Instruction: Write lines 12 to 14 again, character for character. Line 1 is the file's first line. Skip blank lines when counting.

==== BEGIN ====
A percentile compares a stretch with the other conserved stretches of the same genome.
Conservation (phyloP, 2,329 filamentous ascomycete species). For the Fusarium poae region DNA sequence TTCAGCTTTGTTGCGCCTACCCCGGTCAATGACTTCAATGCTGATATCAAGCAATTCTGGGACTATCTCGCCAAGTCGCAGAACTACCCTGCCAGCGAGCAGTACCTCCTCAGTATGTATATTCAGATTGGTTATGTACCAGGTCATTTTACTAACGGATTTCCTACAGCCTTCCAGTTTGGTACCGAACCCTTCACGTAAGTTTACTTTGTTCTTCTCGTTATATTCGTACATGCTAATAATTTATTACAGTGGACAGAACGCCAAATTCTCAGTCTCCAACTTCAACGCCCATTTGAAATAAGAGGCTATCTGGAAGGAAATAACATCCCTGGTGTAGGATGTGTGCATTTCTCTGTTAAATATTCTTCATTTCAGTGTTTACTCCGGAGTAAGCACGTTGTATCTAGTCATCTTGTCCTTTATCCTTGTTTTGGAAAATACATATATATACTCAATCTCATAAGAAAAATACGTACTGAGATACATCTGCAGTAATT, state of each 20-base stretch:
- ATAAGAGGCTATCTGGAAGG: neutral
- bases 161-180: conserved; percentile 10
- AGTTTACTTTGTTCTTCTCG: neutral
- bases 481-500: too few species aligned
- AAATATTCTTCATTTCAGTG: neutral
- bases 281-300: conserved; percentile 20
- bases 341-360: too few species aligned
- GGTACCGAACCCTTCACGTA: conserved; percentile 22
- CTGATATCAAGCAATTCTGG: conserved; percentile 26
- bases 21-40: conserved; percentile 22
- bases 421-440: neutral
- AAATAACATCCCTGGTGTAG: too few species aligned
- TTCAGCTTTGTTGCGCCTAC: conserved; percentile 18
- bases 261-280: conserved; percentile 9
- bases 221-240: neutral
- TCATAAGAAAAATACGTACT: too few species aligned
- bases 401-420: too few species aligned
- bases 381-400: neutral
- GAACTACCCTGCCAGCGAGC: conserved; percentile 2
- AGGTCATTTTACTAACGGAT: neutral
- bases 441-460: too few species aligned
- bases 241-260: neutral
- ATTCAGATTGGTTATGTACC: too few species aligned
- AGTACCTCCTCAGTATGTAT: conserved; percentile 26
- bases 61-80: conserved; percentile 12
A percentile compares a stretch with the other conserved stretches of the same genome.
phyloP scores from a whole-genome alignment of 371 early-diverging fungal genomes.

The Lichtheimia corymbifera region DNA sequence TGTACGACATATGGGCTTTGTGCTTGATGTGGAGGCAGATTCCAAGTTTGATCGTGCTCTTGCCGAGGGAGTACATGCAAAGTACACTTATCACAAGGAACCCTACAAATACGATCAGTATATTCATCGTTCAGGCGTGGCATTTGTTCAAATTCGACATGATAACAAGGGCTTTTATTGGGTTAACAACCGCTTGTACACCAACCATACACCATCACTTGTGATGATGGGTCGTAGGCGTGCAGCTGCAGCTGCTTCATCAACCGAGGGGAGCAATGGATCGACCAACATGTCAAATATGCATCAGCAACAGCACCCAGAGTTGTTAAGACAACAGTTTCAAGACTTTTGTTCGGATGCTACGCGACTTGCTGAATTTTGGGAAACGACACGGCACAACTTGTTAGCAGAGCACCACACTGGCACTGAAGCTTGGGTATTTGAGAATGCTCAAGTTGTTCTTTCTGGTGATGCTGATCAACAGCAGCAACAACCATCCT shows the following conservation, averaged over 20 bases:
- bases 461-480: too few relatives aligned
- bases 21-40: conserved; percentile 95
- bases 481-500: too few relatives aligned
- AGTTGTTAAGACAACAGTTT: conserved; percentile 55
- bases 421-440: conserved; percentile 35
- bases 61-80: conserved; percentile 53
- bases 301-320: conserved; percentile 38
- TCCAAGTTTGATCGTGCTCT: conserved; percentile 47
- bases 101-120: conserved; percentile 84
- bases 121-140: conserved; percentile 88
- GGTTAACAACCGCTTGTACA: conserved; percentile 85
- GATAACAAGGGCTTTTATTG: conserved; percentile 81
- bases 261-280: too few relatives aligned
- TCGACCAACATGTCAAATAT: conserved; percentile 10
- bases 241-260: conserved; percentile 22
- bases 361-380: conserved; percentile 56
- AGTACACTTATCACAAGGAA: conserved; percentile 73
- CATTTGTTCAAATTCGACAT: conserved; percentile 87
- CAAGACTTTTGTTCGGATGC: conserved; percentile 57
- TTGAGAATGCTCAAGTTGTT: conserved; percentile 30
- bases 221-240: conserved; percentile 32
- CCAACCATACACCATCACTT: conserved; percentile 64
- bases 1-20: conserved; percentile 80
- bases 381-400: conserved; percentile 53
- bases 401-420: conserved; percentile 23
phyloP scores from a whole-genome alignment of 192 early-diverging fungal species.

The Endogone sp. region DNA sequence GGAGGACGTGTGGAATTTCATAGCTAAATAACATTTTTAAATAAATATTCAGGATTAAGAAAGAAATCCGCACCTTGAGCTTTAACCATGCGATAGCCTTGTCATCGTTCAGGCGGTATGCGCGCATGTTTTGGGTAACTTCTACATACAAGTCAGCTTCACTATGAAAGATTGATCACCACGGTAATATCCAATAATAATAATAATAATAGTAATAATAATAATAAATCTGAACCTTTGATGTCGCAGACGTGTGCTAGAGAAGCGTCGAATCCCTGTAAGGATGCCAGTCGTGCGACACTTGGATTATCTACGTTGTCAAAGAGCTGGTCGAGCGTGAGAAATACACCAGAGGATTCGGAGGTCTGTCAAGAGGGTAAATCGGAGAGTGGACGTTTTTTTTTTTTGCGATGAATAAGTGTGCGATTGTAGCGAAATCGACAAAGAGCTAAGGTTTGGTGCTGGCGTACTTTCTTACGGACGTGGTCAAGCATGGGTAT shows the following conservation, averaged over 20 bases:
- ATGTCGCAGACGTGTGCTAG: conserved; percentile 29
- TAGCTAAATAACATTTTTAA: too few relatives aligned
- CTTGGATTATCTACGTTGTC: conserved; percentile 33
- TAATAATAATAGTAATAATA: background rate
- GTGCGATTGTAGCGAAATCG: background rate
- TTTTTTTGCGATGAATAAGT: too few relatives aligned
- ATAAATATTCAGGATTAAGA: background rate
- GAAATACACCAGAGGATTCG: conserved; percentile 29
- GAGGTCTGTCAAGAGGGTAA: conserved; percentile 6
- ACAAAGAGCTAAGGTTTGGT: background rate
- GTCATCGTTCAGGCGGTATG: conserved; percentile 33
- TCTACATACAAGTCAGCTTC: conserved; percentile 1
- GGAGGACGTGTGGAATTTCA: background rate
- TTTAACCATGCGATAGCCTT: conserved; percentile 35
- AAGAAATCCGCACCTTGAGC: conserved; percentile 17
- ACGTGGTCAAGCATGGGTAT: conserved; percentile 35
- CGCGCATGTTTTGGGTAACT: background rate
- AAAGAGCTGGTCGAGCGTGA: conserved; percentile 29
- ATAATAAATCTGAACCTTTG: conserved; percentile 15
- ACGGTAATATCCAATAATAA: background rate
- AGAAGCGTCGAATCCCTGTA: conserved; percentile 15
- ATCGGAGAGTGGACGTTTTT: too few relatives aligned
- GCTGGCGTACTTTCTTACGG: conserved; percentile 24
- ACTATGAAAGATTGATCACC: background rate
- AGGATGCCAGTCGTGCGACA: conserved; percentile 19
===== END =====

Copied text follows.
- bases 21-40: conserved; percentile 22
- bases 421-440: neutral
- AAATAACATCCCTGGTGTAG: too few species aligned